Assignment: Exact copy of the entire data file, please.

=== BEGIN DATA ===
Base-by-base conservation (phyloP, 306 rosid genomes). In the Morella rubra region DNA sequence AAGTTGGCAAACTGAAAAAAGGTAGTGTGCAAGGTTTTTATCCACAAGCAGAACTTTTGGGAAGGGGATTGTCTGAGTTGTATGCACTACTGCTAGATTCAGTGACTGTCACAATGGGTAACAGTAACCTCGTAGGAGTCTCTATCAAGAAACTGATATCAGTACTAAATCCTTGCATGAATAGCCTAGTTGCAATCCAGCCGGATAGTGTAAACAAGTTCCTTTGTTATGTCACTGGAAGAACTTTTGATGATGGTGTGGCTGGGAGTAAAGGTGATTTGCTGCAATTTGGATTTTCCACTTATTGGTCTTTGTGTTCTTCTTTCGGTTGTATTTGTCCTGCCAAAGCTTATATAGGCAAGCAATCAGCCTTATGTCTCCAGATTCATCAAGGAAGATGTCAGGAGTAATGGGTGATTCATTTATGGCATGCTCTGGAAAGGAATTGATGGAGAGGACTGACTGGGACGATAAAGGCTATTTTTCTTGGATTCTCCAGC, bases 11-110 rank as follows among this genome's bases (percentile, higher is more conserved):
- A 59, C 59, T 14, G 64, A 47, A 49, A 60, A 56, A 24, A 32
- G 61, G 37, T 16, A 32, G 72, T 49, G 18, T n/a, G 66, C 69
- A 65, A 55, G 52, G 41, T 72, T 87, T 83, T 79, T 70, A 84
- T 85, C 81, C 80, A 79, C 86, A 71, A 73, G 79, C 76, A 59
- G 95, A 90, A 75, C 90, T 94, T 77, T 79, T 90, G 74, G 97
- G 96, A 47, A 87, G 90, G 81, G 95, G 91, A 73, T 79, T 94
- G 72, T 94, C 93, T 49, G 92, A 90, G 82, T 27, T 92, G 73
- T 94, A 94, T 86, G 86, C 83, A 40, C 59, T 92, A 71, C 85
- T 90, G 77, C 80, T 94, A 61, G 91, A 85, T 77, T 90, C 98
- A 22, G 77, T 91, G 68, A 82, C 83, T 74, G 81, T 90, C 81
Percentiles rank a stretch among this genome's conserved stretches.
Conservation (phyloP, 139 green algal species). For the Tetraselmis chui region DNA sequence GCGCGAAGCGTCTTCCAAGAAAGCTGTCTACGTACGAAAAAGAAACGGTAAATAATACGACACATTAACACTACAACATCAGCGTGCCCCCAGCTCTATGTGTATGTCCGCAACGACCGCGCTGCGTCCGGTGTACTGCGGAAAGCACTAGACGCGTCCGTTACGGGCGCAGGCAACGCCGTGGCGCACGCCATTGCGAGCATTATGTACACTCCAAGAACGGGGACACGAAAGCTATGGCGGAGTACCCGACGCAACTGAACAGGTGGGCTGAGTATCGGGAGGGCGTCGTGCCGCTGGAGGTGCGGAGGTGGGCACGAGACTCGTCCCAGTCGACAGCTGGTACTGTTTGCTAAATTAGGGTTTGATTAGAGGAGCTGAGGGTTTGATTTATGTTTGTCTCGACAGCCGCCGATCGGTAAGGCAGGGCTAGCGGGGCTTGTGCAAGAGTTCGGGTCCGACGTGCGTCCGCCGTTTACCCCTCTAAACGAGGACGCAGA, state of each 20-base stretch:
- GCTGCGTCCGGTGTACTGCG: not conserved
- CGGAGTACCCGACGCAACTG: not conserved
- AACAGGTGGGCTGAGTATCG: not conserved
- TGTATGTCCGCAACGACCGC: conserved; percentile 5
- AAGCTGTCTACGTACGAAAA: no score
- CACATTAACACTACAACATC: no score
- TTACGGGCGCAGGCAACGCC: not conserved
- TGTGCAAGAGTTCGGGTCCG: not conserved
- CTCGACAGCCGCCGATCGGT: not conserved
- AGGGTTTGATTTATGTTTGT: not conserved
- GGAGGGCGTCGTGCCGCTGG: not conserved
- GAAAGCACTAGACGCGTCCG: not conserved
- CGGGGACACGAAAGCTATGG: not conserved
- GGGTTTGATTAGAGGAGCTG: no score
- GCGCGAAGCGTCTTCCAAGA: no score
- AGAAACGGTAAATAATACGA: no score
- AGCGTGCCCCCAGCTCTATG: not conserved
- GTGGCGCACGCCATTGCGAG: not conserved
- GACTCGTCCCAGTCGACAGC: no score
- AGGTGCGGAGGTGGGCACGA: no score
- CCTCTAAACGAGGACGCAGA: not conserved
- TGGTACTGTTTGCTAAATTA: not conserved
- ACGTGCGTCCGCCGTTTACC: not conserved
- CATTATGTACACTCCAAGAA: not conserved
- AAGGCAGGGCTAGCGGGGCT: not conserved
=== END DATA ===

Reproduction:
Base-by-base conservation (phyloP, 306 rosid genomes). In the Morella rubra region DNA sequence AAGTTGGCAAACTGAAAAAAGGTAGTGTGCAAGGTTTTTATCCACAAGCAGAACTTTTGGGAAGGGGATTGTCTGAGTTGTATGCACTACTGCTAGATTCAGTGACTGTCACAATGGGTAACAGTAACCTCGTAGGAGTCTCTATCAAGAAACTGATATCAGTACTAAATCCTTGCATGAATAGCCTAGTTGCAATCCAGCCGGATAGTGTAAACAAGTTCCTTTGTTATGTCACTGGAAGAACTTTTGATGATGGTGTGGCTGGGAGTAAAGGTGATTTGCTGCAATTTGGATTTTCCACTTATTGGTCTTTGTGTTCTTCTTTCGGTTGTATTTGTCCTGCCAAAGCTTATATAGGCAAGCAATCAGCCTTATGTCTCCAGATTCATCAAGGAAGATGTCAGGAGTAATGGGTGATTCATTTATGGCATGCTCTGGAAAGGAATTGATGGAGAGGACTGACTGGGACGATAAAGGCTATTTTTCTTGGATTCTCCAGC, bases 11-110 rank as follows among this genome's bases (percentile, higher is more conserved):
- A 59, C 59, T 14, G 64, A 47, A 49, A 60, A 56, A 24, A 32
- G 61, G 37, T 16, A 32, G 72, T 49, G 18, T n/a, G 66, C 69
- A 65, A 55, G 52, G 41, T 72, T 87, T 83, T 79, T 70, A 84
- T 85, C 81, C 80, A 79, C 86, A 71, A 73, G 79, C 76, A 59
- G 95, A 90, A 75, C 90, T 94, T 77, T 79, T 90, G 74, G 97
- G 96, A 47, A 87, G 90, G 81, G 95, G 91, A 73, T 79, T 94
- G 72, T 94, C 93, T 49, G 92, A 90, G 82, T 27, T 92, G 73
- T 94, A 94, T 86, G 86, C 83, A 40, C 59, T 92, A 71, C 85
- T 90, G 77, C 80, T 94, A 61, G 91, A 85, T 77, T 90, C 98
- A 22, G 77, T 91, G 68, A 82, C 83, T 74, G 81, T 90, C 81
Percentiles rank a stretch among this genome's conserved stretches.
Conservation (phyloP, 139 green algal species). For the Tetraselmis chui region DNA sequence GCGCGAAGCGTCTTCCAAGAAAGCTGTCTACGTACGAAAAAGAAACGGTAAATAATACGACACATTAACACTACAACATCAGCGTGCCCCCAGCTCTATGTGTATGTCCGCAACGACCGCGCTGCGTCCGGTGTACTGCGGAAAGCACTAGACGCGTCCGTTACGGGCGCAGGCAACGCCGTGGCGCACGCCATTGCGAGCATTATGTACACTCCAAGAACGGGGACACGAAAGCTATGGCGGAGTACCCGACGCAACTGAACAGGTGGGCTGAGTATCGGGAGGGCGTCGTGCCGCTGGAGGTGCGGAGGTGGGCACGAGACTCGTCCCAGTCGACAGCTGGTACTGTTTGCTAAATTAGGGTTTGATTAGAGGAGCTGAGGGTTTGATTTATGTTTGTCTCGACAGCCGCCGATCGGTAAGGCAGGGCTAGCGGGGCTTGTGCAAGAGTTCGGGTCCGACGTGCGTCCGCCGTTTACCCCTCTAAACGAGGACGCAGA, state of each 20-base stretch:
- GCTGCGTCCGGTGTACTGCG: not conserved
- CGGAGTACCCGACGCAACTG: not conserved
- AACAGGTGGGCTGAGTATCG: not conserved
- TGTATGTCCGCAACGACCGC: conserved; percentile 5
- AAGCTGTCTACGTACGAAAA: no score
- CACATTAACACTACAACATC: no score
- TTACGGGCGCAGGCAACGCC: not conserved
- TGTGCAAGAGTTCGGGTCCG: not conserved
- CTCGACAGCCGCCGATCGGT: not conserved
- AGGGTTTGATTTATGTTTGT: not conserved
- GGAGGGCGTCGTGCCGCTGG: not conserved
- GAAAGCACTAGACGCGTCCG: not conserved
- CGGGGACACGAAAGCTATGG: not conserved
- GGGTTTGATTAGAGGAGCTG: no score
- GCGCGAAGCGTCTTCCAAGA: no score
- AGAAACGGTAAATAATACGA: no score
- AGCGTGCCCCCAGCTCTATG: not conserved
- GTGGCGCACGCCATTGCGAG: not conserved
- GACTCGTCCCAGTCGACAGC: no score
- AGGTGCGGAGGTGGGCACGA: no score
- CCTCTAAACGAGGACGCAGA: not conserved
- TGGTACTGTTTGCTAAATTA: not conserved
- ACGTGCGTCCGCCGTTTACC: not conserved
- CATTATGTACACTCCAAGAA: not conserved
- AAGGCAGGGCTAGCGGGGCT: not conserved